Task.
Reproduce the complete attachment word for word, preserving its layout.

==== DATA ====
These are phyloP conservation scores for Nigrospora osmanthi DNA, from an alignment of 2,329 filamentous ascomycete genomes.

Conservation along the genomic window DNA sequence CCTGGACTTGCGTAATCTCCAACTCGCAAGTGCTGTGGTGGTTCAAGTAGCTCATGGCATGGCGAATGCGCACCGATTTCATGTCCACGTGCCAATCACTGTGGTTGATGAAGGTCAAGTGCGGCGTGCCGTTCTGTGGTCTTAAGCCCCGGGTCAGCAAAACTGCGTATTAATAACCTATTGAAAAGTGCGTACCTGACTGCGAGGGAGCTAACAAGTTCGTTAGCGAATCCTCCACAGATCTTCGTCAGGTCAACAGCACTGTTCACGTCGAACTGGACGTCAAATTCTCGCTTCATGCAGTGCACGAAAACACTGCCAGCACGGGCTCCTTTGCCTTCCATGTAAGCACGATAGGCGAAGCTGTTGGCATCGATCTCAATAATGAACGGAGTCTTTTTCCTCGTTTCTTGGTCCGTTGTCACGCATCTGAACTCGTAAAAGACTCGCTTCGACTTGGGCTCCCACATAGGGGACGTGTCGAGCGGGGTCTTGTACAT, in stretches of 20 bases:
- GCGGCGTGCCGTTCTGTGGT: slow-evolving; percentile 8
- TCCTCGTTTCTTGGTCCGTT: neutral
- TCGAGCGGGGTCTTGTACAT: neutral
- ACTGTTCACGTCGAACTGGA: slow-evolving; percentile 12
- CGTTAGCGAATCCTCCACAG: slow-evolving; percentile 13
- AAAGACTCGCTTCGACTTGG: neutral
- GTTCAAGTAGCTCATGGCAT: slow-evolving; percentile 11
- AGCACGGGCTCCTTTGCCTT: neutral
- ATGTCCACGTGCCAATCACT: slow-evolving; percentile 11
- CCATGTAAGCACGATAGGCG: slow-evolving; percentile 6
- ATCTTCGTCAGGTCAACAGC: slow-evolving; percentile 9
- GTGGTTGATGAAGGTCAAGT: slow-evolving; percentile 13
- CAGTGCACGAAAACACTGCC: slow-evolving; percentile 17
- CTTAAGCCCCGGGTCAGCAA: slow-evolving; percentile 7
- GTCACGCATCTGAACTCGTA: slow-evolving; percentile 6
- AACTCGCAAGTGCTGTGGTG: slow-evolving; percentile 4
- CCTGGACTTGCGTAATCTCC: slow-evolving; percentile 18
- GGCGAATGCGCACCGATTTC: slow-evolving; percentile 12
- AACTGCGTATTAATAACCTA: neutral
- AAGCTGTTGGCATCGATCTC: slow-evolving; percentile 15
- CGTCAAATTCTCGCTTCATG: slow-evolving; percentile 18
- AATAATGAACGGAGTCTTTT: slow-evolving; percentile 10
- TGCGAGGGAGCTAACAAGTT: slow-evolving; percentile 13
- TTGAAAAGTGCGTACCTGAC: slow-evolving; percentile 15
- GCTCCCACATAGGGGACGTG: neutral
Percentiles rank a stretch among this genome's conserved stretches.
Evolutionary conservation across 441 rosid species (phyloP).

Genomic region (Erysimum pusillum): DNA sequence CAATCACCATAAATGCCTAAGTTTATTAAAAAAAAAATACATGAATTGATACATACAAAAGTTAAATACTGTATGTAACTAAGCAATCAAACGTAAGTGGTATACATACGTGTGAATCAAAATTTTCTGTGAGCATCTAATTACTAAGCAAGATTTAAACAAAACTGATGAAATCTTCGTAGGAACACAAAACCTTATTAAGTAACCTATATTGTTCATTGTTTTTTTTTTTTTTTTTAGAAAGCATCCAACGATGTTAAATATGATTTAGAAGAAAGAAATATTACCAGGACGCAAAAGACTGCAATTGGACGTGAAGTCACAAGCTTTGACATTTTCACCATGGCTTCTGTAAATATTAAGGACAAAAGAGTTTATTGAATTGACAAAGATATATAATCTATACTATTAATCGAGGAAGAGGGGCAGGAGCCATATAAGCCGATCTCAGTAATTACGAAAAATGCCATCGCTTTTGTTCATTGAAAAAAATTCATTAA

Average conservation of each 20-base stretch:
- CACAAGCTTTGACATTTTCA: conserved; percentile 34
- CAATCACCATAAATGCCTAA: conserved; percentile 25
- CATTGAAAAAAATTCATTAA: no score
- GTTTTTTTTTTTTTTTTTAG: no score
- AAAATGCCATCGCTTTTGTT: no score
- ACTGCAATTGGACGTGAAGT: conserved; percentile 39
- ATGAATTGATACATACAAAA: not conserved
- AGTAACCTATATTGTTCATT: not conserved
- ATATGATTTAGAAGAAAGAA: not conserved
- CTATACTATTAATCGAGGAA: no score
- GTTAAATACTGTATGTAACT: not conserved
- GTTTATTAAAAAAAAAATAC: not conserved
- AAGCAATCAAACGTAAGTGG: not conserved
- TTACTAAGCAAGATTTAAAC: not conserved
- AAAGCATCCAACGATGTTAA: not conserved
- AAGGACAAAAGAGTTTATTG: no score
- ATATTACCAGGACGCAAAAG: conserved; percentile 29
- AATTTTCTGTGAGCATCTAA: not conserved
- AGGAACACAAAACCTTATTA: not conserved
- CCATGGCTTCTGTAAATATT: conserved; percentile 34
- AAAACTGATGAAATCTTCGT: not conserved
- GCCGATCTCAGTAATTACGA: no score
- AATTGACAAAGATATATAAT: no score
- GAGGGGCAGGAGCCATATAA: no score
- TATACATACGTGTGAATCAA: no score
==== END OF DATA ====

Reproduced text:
These are phyloP conservation scores for Nigrospora osmanthi DNA, from an alignment of 2,329 filamentous ascomycete genomes.

Conservation along the genomic window DNA sequence CCTGGACTTGCGTAATCTCCAACTCGCAAGTGCTGTGGTGGTTCAAGTAGCTCATGGCATGGCGAATGCGCACCGATTTCATGTCCACGTGCCAATCACTGTGGTTGATGAAGGTCAAGTGCGGCGTGCCGTTCTGTGGTCTTAAGCCCCGGGTCAGCAAAACTGCGTATTAATAACCTATTGAAAAGTGCGTACCTGACTGCGAGGGAGCTAACAAGTTCGTTAGCGAATCCTCCACAGATCTTCGTCAGGTCAACAGCACTGTTCACGTCGAACTGGACGTCAAATTCTCGCTTCATGCAGTGCACGAAAACACTGCCAGCACGGGCTCCTTTGCCTTCCATGTAAGCACGATAGGCGAAGCTGTTGGCATCGATCTCAATAATGAACGGAGTCTTTTTCCTCGTTTCTTGGTCCGTTGTCACGCATCTGAACTCGTAAAAGACTCGCTTCGACTTGGGCTCCCACATAGGGGACGTGTCGAGCGGGGTCTTGTACAT, in stretches of 20 bases:
- GCGGCGTGCCGTTCTGTGGT: slow-evolving; percentile 8
- TCCTCGTTTCTTGGTCCGTT: neutral
- TCGAGCGGGGTCTTGTACAT: neutral
- ACTGTTCACGTCGAACTGGA: slow-evolving; percentile 12
- CGTTAGCGAATCCTCCACAG: slow-evolving; percentile 13
- AAAGACTCGCTTCGACTTGG: neutral
- GTTCAAGTAGCTCATGGCAT: slow-evolving; percentile 11
- AGCACGGGCTCCTTTGCCTT: neutral
- ATGTCCACGTGCCAATCACT: slow-evolving; percentile 11
- CCATGTAAGCACGATAGGCG: slow-evolving; percentile 6
- ATCTTCGTCAGGTCAACAGC: slow-evolving; percentile 9
- GTGGTTGATGAAGGTCAAGT: slow-evolving; percentile 13
- CAGTGCACGAAAACACTGCC: slow-evolving; percentile 17
- CTTAAGCCCCGGGTCAGCAA: slow-evolving; percentile 7
- GTCACGCATCTGAACTCGTA: slow-evolving; percentile 6
- AACTCGCAAGTGCTGTGGTG: slow-evolving; percentile 4
- CCTGGACTTGCGTAATCTCC: slow-evolving; percentile 18
- GGCGAATGCGCACCGATTTC: slow-evolving; percentile 12
- AACTGCGTATTAATAACCTA: neutral
- AAGCTGTTGGCATCGATCTC: slow-evolving; percentile 15
- CGTCAAATTCTCGCTTCATG: slow-evolving; percentile 18
- AATAATGAACGGAGTCTTTT: slow-evolving; percentile 10
- TGCGAGGGAGCTAACAAGTT: slow-evolving; percentile 13
- TTGAAAAGTGCGTACCTGAC: slow-evolving; percentile 15
- GCTCCCACATAGGGGACGTG: neutral
Percentiles rank a stretch among this genome's conserved stretches.
Evolutionary conservation across 441 rosid species (phyloP).

Genomic region (Erysimum pusillum): DNA sequence CAATCACCATAAATGCCTAAGTTTATTAAAAAAAAAATACATGAATTGATACATACAAAAGTTAAATACTGTATGTAACTAAGCAATCAAACGTAAGTGGTATACATACGTGTGAATCAAAATTTTCTGTGAGCATCTAATTACTAAGCAAGATTTAAACAAAACTGATGAAATCTTCGTAGGAACACAAAACCTTATTAAGTAACCTATATTGTTCATTGTTTTTTTTTTTTTTTTTAGAAAGCATCCAACGATGTTAAATATGATTTAGAAGAAAGAAATATTACCAGGACGCAAAAGACTGCAATTGGACGTGAAGTCACAAGCTTTGACATTTTCACCATGGCTTCTGTAAATATTAAGGACAAAAGAGTTTATTGAATTGACAAAGATATATAATCTATACTATTAATCGAGGAAGAGGGGCAGGAGCCATATAAGCCGATCTCAGTAATTACGAAAAATGCCATCGCTTTTGTTCATTGAAAAAAATTCATTAA

Average conservation of each 20-base stretch:
- CACAAGCTTTGACATTTTCA: conserved; percentile 34
- CAATCACCATAAATGCCTAA: conserved; percentile 25
- CATTGAAAAAAATTCATTAA: no score
- GTTTTTTTTTTTTTTTTTAG: no score
- AAAATGCCATCGCTTTTGTT: no score
- ACTGCAATTGGACGTGAAGT: conserved; percentile 39
- ATGAATTGATACATACAAAA: not conserved
- AGTAACCTATATTGTTCATT: not conserved
- ATATGATTTAGAAGAAAGAA: not conserved
- CTATACTATTAATCGAGGAA: no score
- GTTAAATACTGTATGTAACT: not conserved
- GTTTATTAAAAAAAAAATAC: not conserved
- AAGCAATCAAACGTAAGTGG: not conserved
- TTACTAAGCAAGATTTAAAC: not conserved
- AAAGCATCCAACGATGTTAA: not conserved
- AAGGACAAAAGAGTTTATTG: no score
- ATATTACCAGGACGCAAAAG: conserved; percentile 29
- AATTTTCTGTGAGCATCTAA: not conserved
- AGGAACACAAAACCTTATTA: not conserved
- CCATGGCTTCTGTAAATATT: conserved; percentile 34
- AAAACTGATGAAATCTTCGT: not conserved
- GCCGATCTCAGTAATTACGA: no score
- AATTGACAAAGATATATAAT: no score
- GAGGGGCAGGAGCCATATAA: no score
- TATACATACGTGTGAATCAA: no score